• King of the Ring

    Stories, Technical Analysis, Commentary, Fight Predictions, and Evaluations Emphasizing the Finer Points of Boxing

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Literary Pugilist no longer at rest

Literary Pugilist no longer at rest  (An additional explanation for a writer’s return to the ring)

It’s time to publish another update on my return to the ring with further elaboration on why I choose to fight at this time. As I prepare to compete after a 19 year layoff since my last amateur fight, I’m inspired and encouraged by a man I met in New York nearly ten years ago. He is a man who turned professional in his 40s after learning to box in his mid -thirties; a man who made and lost a lot of money in the insurance business, was a college literature professor, and is now an accomplished poet; his autobiography, The King of White Collar Boxing, was published last year and his poetry collection, Lane Changes, was published in 2007. His name is David Lawrence.

New_York__Christmas_Season__2007_010David Lawrence, the King of White Collar Boxing.

I met Lawrence while on a trip to New York to visit a Minnesota friend of mine who has lived and worked as a freelance writer there since the mid-1990s. I planned to follow that same path after my last fight, in the finals of the Upper Midwest Golden Gloves junior welterweight division in 1994. It’s safe to say the plans either weren’t concrete enough or they have just taken a longer, more circuitous route than I expected. But in late 2004 I had gotten permission from Lisa Bauch, owner of Uppercut Gym in Minneapolis, to mention her name while introducing myself to Bruce Silverglade, owner of Gleason’s Gym in Brooklyn. Bauch had gotten some training at Gleason’s Gym and some business advice from Silverglade on running her own gym. Silverglade introduced me to Lawrence because we are both writers and I have subsequently written articles about Lawrence on my White Collar Boxing and King of the Ring pages.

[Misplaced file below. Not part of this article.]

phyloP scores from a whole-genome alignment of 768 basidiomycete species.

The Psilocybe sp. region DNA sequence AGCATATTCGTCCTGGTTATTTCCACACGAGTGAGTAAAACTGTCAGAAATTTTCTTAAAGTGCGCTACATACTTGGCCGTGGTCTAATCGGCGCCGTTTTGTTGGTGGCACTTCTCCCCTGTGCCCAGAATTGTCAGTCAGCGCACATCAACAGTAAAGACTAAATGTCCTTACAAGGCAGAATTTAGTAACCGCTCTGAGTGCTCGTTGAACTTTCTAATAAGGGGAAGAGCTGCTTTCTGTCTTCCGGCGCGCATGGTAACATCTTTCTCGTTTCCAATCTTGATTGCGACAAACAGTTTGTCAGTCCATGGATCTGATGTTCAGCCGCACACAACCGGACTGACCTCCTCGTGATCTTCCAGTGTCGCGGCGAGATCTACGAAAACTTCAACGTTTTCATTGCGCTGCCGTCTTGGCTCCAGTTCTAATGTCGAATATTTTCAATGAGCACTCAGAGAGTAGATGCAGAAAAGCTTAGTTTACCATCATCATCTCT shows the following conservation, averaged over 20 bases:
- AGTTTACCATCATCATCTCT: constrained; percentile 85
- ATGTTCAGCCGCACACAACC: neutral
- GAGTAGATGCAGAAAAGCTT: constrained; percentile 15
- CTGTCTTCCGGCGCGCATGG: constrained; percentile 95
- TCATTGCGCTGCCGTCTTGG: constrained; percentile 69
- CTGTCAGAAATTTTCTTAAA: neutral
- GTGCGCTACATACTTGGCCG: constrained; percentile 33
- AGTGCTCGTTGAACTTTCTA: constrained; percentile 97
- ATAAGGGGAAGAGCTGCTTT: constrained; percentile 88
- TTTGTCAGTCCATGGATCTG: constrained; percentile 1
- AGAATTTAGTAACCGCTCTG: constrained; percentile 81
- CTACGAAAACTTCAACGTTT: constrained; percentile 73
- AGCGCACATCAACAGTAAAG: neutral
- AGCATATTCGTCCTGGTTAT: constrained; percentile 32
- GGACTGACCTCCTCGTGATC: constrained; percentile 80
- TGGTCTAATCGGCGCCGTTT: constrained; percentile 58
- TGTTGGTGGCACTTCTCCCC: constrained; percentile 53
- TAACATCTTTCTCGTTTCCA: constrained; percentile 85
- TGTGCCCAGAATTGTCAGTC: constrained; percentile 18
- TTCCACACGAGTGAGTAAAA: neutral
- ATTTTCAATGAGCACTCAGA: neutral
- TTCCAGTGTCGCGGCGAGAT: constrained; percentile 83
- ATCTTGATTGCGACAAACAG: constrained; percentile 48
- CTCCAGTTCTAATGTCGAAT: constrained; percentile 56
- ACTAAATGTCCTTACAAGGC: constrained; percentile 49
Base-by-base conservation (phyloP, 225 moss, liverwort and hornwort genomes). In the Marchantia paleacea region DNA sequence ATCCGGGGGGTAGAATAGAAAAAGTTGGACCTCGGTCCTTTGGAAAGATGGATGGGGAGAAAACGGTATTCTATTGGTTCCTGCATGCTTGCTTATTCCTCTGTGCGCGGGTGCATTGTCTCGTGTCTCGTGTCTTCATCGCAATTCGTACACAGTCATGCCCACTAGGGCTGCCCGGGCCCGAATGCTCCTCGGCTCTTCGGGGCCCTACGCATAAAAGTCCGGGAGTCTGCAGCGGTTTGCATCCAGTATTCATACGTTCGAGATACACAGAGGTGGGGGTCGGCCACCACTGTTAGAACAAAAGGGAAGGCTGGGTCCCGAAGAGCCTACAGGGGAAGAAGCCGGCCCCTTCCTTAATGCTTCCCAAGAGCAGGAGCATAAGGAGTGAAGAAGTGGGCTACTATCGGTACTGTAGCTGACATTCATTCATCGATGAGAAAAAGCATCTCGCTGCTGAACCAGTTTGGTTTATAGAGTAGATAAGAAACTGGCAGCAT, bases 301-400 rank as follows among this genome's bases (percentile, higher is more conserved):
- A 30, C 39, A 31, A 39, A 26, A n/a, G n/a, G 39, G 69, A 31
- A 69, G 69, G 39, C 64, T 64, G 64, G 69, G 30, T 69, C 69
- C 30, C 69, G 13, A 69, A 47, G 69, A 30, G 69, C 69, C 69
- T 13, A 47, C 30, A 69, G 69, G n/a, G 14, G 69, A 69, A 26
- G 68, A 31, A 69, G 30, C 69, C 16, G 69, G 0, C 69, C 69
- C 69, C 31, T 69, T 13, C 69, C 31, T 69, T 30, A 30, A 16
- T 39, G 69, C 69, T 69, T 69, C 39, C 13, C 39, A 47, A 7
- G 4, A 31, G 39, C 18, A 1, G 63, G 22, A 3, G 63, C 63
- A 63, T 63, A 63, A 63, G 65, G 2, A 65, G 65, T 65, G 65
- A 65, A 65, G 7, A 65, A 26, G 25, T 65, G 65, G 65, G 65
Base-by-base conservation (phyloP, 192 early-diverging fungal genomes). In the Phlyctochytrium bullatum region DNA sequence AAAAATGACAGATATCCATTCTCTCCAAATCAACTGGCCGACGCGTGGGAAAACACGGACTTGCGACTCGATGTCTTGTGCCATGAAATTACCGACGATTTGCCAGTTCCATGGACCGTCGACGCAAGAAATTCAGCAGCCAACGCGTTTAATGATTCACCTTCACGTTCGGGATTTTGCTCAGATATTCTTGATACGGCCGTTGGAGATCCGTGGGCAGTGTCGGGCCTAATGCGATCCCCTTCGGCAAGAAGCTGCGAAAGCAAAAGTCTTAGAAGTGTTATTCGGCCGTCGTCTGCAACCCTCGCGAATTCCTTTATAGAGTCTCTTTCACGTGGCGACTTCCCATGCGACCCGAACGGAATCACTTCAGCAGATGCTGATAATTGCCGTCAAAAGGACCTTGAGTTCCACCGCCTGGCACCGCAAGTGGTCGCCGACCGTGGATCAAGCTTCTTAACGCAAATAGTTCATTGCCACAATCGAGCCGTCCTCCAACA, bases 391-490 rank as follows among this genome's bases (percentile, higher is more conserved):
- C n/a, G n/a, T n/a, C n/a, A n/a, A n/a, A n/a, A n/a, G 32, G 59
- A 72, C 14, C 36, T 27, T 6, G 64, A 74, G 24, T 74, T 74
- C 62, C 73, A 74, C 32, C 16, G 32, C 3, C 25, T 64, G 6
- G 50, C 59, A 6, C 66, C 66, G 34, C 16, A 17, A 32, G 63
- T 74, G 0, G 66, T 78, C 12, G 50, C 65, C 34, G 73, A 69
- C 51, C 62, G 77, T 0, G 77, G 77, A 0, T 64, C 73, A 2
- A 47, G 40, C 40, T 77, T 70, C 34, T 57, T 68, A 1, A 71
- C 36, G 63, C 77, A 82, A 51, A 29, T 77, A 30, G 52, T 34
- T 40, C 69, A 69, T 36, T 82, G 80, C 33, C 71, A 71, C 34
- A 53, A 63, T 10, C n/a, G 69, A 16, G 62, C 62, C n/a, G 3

The one thing I really like about Lawrence is his belief in challenging oneself. That’s why at the age of 43, after having some amateur ‘White Collar’ boxing matches, he turned professional and had a total of six fights, finishing with a 4-2 record, all fights ending by way of knockout. “Which means I’m a tough hombre,” he said to me when I interviewed him for last year’s article on The King of White Collar Boxing. I strongly recommend that autobiography, in which he recounts his relationship with world class trainer Hector Roca and the media attention he got as an older boxer in the 1980s. I also recommend Lane Changes, in which he skillfully captures the drama of life’s transitions, much of it through the accurate portrayal of the boxing world’s atmosphere. But Lawrence also trains recreational boxers at Gleason’s now and can easily recognize true fighters when he sees them, understanding when a man has a love for boxing and the desire to box in his heart. I admire that about him and I appreciate his expression of it when I told him I would be fighting this month.

“Listen, Mark—” he said; “you’re a real boxer. You had a real amateur career. You’ve been training for this fight your whole life. Now you train hard and win.”

He’s absolutely right. Life is very strange sometimes. I could have done this many years ago but it so happens that through various circumstances I find myself ready to do it now. I have trained for this fight my whole life. I will be ready on October 19. I fully respect my opponent, Damien Hill, recognizing how tough he is and his athletic ability. I am thankful to God for the opportunity to demonstrate my skill publicly in the professional arena. Fans will see that skill on display and I will be victorious.

Mark Connor

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